(P084) Prostate Volume > 60 Ml Increases Risk of Urinary Retention in Prostate Cancer Patients Undergoing High-Dose-Rate Brachytherapy Monotherapy

April 15, 2014

The American Brachytherapy Society consensus guidelines state that prostate volume > 50 mL is a relative contraindication to high-dose-rate (HDR) brachytherapy. We reviewed our experience with HDR brachytherapy to determine if prostate volume affected prostate target coverage or the risk of acute urinary toxicity.

Tobin J. Strom, MD, Richard B. Wilder, MD, Daniel C. Fernandez, MD, PhD, Matthew C. Biagioli, MD; H. Lee Moffitt Cancer Center and Research Institute

Introduction: The American Brachytherapy Society consensus guidelines state that prostate volume > 50 mL is a relative contraindication to high-dose-rate (HDR) brachytherapy. We reviewed our experience with HDR brachytherapy to determine if prostate volume affected prostate target coverage or the risk of acute urinary toxicity.

Materials and Methods: Between January 2011 and October 2013, a total of 92 patients with low-risk or favorable intermediate-risk prostate cancer were treated with HDR brachytherapy monotherapy to 2,700–2,800 cGy in two 1,350–1,400-cGy fractions separated by 2–3 weeks. Prostate volumes and dose distributions were calculated based on pretreatment planning computed tomography (CT) scans. No androgen deprivation therapy was administered. Acute urinary toxicities within 30 days of radiation completion were recorded according to the Common Terminology Criteria for Adverse Events version 4 (CTCAE v4).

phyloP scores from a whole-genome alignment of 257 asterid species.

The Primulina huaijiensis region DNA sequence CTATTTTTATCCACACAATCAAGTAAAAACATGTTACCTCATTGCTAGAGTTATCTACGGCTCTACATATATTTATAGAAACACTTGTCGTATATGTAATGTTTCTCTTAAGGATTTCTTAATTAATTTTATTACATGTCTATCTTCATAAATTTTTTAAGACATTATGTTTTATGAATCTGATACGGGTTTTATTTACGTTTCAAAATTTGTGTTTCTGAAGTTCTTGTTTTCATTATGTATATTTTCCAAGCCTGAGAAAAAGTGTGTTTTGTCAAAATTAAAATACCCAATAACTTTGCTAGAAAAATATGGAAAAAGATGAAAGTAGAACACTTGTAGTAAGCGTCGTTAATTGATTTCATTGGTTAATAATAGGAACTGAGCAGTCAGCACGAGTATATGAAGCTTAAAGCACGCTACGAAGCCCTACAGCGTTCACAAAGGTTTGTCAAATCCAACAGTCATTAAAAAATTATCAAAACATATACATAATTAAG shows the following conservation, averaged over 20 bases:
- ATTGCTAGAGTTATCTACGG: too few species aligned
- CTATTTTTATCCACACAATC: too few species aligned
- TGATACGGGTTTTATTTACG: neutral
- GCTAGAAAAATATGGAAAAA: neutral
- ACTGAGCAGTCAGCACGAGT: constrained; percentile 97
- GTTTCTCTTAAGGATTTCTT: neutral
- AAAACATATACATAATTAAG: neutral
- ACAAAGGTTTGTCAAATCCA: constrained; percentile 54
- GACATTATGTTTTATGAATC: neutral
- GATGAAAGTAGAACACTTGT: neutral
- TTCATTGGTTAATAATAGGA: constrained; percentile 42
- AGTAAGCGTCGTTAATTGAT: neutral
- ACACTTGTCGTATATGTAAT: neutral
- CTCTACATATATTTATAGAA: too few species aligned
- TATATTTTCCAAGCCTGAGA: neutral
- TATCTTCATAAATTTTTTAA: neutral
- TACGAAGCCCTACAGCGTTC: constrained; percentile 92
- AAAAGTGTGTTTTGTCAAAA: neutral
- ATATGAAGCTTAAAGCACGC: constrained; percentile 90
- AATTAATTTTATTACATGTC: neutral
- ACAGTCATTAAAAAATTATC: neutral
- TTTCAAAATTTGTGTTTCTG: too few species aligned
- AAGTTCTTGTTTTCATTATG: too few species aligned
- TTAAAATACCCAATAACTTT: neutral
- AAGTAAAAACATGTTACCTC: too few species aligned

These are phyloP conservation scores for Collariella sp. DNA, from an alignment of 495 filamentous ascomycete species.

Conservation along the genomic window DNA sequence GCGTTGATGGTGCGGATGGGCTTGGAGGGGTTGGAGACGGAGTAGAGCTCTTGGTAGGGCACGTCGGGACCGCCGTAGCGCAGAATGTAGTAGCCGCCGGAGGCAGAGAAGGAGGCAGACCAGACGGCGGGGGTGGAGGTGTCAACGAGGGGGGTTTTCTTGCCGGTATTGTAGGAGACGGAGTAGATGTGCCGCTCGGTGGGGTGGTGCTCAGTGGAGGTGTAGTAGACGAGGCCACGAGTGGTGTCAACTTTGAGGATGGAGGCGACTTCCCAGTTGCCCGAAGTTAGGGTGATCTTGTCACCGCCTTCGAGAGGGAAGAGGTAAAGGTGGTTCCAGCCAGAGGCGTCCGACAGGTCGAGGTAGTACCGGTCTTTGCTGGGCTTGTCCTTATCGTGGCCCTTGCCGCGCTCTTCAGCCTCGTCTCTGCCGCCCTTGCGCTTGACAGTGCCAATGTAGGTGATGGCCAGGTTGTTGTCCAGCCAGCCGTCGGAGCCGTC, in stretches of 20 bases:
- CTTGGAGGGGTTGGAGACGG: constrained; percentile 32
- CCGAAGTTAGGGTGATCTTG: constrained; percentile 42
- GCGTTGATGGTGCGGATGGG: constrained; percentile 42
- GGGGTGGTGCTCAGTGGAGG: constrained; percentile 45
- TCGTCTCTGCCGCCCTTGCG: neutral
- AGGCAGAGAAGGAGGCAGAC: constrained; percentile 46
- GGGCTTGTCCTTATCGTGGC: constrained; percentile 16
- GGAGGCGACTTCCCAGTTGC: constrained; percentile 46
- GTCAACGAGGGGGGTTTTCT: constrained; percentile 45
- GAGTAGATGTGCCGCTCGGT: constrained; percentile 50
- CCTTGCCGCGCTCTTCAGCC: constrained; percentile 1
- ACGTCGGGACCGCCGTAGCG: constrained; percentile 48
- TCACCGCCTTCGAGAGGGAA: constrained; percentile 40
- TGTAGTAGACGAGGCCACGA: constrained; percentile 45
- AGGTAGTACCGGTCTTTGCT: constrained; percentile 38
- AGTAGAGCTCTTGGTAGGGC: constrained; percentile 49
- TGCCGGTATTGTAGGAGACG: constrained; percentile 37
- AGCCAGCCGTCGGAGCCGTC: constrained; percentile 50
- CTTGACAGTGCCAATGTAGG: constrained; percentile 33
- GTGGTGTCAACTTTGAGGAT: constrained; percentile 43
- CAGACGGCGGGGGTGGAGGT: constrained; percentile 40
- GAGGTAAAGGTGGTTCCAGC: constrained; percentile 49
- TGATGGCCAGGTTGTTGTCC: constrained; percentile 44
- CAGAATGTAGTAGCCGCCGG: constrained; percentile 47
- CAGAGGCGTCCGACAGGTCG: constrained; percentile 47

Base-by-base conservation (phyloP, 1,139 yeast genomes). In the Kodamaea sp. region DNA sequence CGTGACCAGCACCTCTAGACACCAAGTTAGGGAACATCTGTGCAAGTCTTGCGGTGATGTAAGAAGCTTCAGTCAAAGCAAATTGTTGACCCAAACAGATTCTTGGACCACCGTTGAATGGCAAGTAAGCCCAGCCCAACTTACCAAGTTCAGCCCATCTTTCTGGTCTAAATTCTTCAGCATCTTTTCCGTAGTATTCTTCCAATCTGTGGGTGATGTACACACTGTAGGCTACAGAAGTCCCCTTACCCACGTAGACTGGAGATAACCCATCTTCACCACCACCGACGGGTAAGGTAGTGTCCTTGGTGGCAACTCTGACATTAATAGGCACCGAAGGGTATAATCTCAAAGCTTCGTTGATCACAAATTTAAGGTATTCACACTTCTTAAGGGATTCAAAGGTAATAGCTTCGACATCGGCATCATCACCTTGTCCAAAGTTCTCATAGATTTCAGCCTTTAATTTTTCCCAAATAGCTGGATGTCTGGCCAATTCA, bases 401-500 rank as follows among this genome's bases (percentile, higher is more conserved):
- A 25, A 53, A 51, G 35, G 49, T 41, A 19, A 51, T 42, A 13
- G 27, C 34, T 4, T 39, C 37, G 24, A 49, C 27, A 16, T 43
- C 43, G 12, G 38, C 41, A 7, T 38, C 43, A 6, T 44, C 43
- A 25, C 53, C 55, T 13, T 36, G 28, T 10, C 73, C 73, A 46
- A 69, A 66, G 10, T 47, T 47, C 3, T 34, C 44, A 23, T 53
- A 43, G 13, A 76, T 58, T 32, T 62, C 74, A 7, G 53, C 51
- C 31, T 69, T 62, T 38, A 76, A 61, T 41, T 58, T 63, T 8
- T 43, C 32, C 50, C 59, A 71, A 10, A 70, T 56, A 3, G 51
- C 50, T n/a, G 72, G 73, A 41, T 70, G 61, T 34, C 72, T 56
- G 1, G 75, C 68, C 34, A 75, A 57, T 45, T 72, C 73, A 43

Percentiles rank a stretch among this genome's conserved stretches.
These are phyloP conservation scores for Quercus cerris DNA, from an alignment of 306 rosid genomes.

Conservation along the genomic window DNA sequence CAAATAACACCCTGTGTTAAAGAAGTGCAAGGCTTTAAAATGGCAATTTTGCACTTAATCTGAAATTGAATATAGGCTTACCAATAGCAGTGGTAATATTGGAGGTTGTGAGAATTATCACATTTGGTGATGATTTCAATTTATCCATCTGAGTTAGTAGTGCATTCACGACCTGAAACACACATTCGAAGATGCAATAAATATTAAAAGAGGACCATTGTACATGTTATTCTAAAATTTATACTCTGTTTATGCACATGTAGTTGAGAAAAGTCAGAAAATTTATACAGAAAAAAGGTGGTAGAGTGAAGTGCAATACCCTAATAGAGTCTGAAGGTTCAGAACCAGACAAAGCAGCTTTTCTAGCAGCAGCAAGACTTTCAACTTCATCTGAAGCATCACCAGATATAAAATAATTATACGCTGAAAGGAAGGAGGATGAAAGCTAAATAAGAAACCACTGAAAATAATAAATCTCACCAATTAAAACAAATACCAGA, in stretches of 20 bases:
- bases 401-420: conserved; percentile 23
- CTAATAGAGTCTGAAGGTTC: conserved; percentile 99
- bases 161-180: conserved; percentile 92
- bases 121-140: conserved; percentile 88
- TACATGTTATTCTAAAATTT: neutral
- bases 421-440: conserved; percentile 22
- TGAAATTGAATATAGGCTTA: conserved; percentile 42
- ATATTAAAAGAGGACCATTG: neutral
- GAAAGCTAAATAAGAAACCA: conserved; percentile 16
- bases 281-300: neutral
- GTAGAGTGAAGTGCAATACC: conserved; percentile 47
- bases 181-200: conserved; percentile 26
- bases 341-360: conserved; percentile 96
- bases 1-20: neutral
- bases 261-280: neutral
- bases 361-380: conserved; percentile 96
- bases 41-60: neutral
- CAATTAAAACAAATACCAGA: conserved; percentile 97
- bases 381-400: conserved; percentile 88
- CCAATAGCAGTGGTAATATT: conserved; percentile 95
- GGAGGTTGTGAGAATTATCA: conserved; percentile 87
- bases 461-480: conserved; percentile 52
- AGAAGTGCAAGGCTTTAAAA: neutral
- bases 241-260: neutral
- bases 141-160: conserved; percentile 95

Results: Median prostate volume was 51 mL (range: 25–129 mL). Twenty-four patients (26%) had a prostate volume > 60 mL. A prostate volume > 60 mL did not significantly affect mean prostate D90 (105.4 ± 1.9 vs 105.0 ± 3.0; P = .43) or V100 (94.8 ± 2.1 vs 94.8 ± 2.8; P = .98). There was no difference in acute grade 2 or greater cystitis (3 of 21 [14%] vs 11 of 57 [19%]; P = .67). However, patients with a prostate size > 60 mL did have a significantly higher rate of acute grade 2 urinary retention (5 of 19 [26%] vs 4 of 64 [6%]; P = .03). On logistic regression multivariable analysis, when accounting for age, clinical T-stage, pretreatment PSA, Gleason score, and pretreatment International Prostate Symptom Score (IPSS), a prostate volume > 60 mL was the only variable significantly associated with grade 2 acute urinary retention (odds ratio [OR] = 4.2; 95% confidence interval [CI], 1.0–17.3; P = .046). No patients had acute grade ≥ 3 urinary toxicities.

Conclusions: A prostate volume > 60 mL did not affect coverage of the prostate, as measured by the D90 or V100. However, a prostate volume > 60 mL increased the relative risk of acute grade 2 urinary retention.